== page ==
Take 3: Much better – took off cruised along the beach above the surf and took a look at the lagoon. Low flying along beaches has to be one of my favourite things. Very nice flight.
Back at the Auberge, the WiFi was not looking like working any time soon so I had to move on down the coast. The next place on iOverlander that was supposed to have WiFi was a little way along near Ouidah.
Entering Ouidah, the skies darkened and we went into a full rainy-season flush cycle just as I caught up with a slow moving police pickup. The short version of this episode is that I was pulled over for something or other he deemed excuse-worthy and told to give him 60,000CFA or he’d impound the car because I couldn’t find my International Drivers Permit. Obviously no receipt, and I didn’t have that much cash so he grumpily took all my remaining money [CFA, plus some US Dollars and £10], helpfully directed me to the cash machine and drove off. I needed cash so went to the bank, and then headed for the beach where I intended to camp. This involved driving through water up to 2ft deep, and when I got there I couldn’t find the place I was looking for. Then I spotted the nice police chap heading my way again, to where I’d foolishly told him I was going to stay. He didn’t see me and went back to the other side of the flood and parked up to wait. At this point I was feeling a little trapped with my newly filled wallet on what seemed to be an island with one 1 way out. Well, I thought I might as well drive along the beach and see how far towards Cotonou it would take me.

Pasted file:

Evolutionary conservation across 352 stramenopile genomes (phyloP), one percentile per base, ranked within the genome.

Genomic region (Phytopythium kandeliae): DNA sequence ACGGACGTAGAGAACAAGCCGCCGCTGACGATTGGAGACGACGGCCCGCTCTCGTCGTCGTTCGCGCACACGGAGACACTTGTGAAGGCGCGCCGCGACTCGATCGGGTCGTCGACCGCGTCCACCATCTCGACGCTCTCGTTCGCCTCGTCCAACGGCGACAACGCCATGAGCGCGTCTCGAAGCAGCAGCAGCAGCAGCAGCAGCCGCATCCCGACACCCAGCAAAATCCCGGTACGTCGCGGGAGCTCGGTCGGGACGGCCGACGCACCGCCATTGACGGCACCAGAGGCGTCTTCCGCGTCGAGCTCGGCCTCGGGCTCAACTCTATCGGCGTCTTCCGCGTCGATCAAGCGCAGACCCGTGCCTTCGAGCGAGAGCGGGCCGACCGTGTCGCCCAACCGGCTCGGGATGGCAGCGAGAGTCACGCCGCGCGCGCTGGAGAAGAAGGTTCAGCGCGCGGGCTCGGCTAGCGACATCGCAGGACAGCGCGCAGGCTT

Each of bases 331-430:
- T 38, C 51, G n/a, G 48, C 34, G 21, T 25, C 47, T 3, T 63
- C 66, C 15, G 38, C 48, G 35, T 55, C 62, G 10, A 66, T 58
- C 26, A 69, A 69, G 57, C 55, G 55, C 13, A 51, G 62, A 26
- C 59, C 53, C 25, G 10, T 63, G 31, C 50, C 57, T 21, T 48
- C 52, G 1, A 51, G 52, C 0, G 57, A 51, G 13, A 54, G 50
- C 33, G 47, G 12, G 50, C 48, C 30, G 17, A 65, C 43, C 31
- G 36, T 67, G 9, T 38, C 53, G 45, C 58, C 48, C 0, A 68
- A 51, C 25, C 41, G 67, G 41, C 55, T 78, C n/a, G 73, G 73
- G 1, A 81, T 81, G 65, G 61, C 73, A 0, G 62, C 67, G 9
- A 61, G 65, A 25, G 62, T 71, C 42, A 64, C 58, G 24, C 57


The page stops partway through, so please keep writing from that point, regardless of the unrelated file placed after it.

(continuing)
Actually it was a really nice drive on a sandy beach track under coconut palms for 30km, and I arrived at Chez Rada in time for dinner. Its a beautiful place with a huge seawater pool, run by a lovely Bosnian/German lady for the past few decades. I was able to get connected to the internet (Benin actually has decent 3G), and discovered what Kevin and Heike were up to, which included having their suspension welded back together. I waited for them to get their Benin visa passing the time swimming in the pool, eating nice (though not very African) food and hanging out with the resident and visiting artists for a few more days. In the end it became clear they weren’t going to make it to Benin and I would have to run the gauntlet of the Ouidah police again and head back to Togo. So we switched the shipping from Cotonou to Lome. The trip to Lome was mostly uneventful, apart from a few small ‘extras’ paid on the border, and the heavy rain and wading through dirty water up to Troopy’s eyeballs.
I met up with Kevin and Heike at Chez Alice (another overlander favourite), and spent our last few days in West Africa there before we loaded the cars into a container. Shipping has been the subject of many a horror story, but we had a really nice experience with the agent in Lome, and it all seems to be going smoothly and without surprises of the nasty or expensive kind!
Thank you for following the adventures so far – after a brief intermission we will be back for more in Namibia!